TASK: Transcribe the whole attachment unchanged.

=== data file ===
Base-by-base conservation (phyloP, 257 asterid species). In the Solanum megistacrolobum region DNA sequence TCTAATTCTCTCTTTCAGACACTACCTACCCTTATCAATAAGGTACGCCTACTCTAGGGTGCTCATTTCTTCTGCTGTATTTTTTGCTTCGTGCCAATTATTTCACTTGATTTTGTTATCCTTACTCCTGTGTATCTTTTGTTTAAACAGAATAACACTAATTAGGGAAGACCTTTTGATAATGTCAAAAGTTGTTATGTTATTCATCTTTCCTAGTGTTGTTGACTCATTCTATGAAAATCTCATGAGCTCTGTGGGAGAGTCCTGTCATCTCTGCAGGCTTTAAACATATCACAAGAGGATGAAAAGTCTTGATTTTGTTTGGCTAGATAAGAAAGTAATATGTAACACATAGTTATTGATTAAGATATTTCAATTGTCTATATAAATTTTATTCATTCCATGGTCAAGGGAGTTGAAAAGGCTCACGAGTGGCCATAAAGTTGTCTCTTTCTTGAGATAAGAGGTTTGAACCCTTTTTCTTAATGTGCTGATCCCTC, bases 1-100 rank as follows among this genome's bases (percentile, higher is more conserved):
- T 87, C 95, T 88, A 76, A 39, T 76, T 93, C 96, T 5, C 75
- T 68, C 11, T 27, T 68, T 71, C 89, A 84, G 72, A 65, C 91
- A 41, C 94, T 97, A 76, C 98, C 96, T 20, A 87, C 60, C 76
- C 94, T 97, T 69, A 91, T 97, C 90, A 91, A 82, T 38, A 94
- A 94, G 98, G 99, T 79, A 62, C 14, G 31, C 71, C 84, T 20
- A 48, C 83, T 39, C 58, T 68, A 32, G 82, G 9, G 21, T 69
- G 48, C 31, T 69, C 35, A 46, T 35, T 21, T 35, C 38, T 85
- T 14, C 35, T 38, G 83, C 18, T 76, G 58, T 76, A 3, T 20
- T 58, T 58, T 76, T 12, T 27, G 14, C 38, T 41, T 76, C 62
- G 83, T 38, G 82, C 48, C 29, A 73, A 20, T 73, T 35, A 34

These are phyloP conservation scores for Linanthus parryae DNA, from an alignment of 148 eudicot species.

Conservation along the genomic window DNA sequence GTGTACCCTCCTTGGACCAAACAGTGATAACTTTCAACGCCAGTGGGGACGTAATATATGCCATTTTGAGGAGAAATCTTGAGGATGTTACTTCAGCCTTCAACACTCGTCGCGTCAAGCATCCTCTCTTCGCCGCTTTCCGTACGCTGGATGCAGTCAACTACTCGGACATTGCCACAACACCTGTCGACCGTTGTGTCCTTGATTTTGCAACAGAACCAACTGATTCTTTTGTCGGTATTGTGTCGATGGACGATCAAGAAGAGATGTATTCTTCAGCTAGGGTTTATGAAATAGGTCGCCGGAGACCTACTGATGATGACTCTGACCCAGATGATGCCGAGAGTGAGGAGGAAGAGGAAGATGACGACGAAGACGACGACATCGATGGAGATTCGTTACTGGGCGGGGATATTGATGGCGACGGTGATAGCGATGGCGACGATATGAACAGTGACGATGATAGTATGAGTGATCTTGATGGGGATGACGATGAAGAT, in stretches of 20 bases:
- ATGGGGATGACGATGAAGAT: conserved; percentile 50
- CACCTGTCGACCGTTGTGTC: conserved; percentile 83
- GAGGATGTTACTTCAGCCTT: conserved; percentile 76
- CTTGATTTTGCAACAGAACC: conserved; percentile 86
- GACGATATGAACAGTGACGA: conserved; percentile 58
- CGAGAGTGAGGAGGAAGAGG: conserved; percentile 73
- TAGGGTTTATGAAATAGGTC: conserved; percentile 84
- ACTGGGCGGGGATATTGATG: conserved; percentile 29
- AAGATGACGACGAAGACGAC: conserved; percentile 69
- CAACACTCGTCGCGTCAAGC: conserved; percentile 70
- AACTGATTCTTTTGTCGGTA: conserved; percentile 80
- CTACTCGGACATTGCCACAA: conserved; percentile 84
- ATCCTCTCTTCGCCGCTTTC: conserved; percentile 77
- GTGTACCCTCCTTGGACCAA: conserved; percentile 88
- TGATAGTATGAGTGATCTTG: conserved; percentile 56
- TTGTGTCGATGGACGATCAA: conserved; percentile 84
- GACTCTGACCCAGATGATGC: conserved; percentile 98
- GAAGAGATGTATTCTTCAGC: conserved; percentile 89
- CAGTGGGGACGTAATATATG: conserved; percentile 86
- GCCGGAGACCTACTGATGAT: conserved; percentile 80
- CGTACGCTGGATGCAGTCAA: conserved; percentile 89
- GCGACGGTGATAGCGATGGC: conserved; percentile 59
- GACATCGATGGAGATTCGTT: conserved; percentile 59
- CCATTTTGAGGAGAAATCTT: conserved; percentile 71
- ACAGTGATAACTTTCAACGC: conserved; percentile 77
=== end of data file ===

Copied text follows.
Base-by-base conservation (phyloP, 257 asterid species). In the Solanum megistacrolobum region DNA sequence TCTAATTCTCTCTTTCAGACACTACCTACCCTTATCAATAAGGTACGCCTACTCTAGGGTGCTCATTTCTTCTGCTGTATTTTTTGCTTCGTGCCAATTATTTCACTTGATTTTGTTATCCTTACTCCTGTGTATCTTTTGTTTAAACAGAATAACACTAATTAGGGAAGACCTTTTGATAATGTCAAAAGTTGTTATGTTATTCATCTTTCCTAGTGTTGTTGACTCATTCTATGAAAATCTCATGAGCTCTGTGGGAGAGTCCTGTCATCTCTGCAGGCTTTAAACATATCACAAGAGGATGAAAAGTCTTGATTTTGTTTGGCTAGATAAGAAAGTAATATGTAACACATAGTTATTGATTAAGATATTTCAATTGTCTATATAAATTTTATTCATTCCATGGTCAAGGGAGTTGAAAAGGCTCACGAGTGGCCATAAAGTTGTCTCTTTCTTGAGATAAGAGGTTTGAACCCTTTTTCTTAATGTGCTGATCCCTC, bases 1-100 rank as follows among this genome's bases (percentile, higher is more conserved):
- T 87, C 95, T 88, A 76, A 39, T 76, T 93, C 96, T 5, C 75
- T 68, C 11, T 27, T 68, T 71, C 89, A 84, G 72, A 65, C 91
- A 41, C 94, T 97, A 76, C 98, C 96, T 20, A 87, C 60, C 76
- C 94, T 97, T 69, A 91, T 97, C 90, A 91, A 82, T 38, A 94
- A 94, G 98, G 99, T 79, A 62, C 14, G 31, C 71, C 84, T 20
- A 48, C 83, T 39, C 58, T 68, A 32, G 82, G 9, G 21, T 69
- G 48, C 31, T 69, C 35, A 46, T 35, T 21, T 35, C 38, T 85
- T 14, C 35, T 38, G 83, C 18, T 76, G 58, T 76, A 3, T 20
- T 58, T 58, T 76, T 12, T 27, G 14, C 38, T 41, T 76, C 62
- G 83, T 38, G 82, C 48, C 29, A 73, A 20, T 73, T 35, A 34

These are phyloP conservation scores for Linanthus parryae DNA, from an alignment of 148 eudicot species.

Conservation along the genomic window DNA sequence GTGTACCCTCCTTGGACCAAACAGTGATAACTTTCAACGCCAGTGGGGACGTAATATATGCCATTTTGAGGAGAAATCTTGAGGATGTTACTTCAGCCTTCAACACTCGTCGCGTCAAGCATCCTCTCTTCGCCGCTTTCCGTACGCTGGATGCAGTCAACTACTCGGACATTGCCACAACACCTGTCGACCGTTGTGTCCTTGATTTTGCAACAGAACCAACTGATTCTTTTGTCGGTATTGTGTCGATGGACGATCAAGAAGAGATGTATTCTTCAGCTAGGGTTTATGAAATAGGTCGCCGGAGACCTACTGATGATGACTCTGACCCAGATGATGCCGAGAGTGAGGAGGAAGAGGAAGATGACGACGAAGACGACGACATCGATGGAGATTCGTTACTGGGCGGGGATATTGATGGCGACGGTGATAGCGATGGCGACGATATGAACAGTGACGATGATAGTATGAGTGATCTTGATGGGGATGACGATGAAGAT, in stretches of 20 bases:
- ATGGGGATGACGATGAAGAT: conserved; percentile 50
- CACCTGTCGACCGTTGTGTC: conserved; percentile 83
- GAGGATGTTACTTCAGCCTT: conserved; percentile 76
- CTTGATTTTGCAACAGAACC: conserved; percentile 86
- GACGATATGAACAGTGACGA: conserved; percentile 58
- CGAGAGTGAGGAGGAAGAGG: conserved; percentile 73
- TAGGGTTTATGAAATAGGTC: conserved; percentile 84
- ACTGGGCGGGGATATTGATG: conserved; percentile 29
- AAGATGACGACGAAGACGAC: conserved; percentile 69
- CAACACTCGTCGCGTCAAGC: conserved; percentile 70
- AACTGATTCTTTTGTCGGTA: conserved; percentile 80
- CTACTCGGACATTGCCACAA: conserved; percentile 84
- ATCCTCTCTTCGCCGCTTTC: conserved; percentile 77
- GTGTACCCTCCTTGGACCAA: conserved; percentile 88
- TGATAGTATGAGTGATCTTG: conserved; percentile 56
- TTGTGTCGATGGACGATCAA: conserved; percentile 84
- GACTCTGACCCAGATGATGC: conserved; percentile 98
- GAAGAGATGTATTCTTCAGC: conserved; percentile 89
- CAGTGGGGACGTAATATATG: conserved; percentile 86
- GCCGGAGACCTACTGATGAT: conserved; percentile 80
- CGTACGCTGGATGCAGTCAA: conserved; percentile 89
- GCGACGGTGATAGCGATGGC: conserved; percentile 59
- GACATCGATGGAGATTCGTT: conserved; percentile 59
- CCATTTTGAGGAGAAATCTT: conserved; percentile 71
- ACAGTGATAACTTTCAACGC: conserved; percentile 77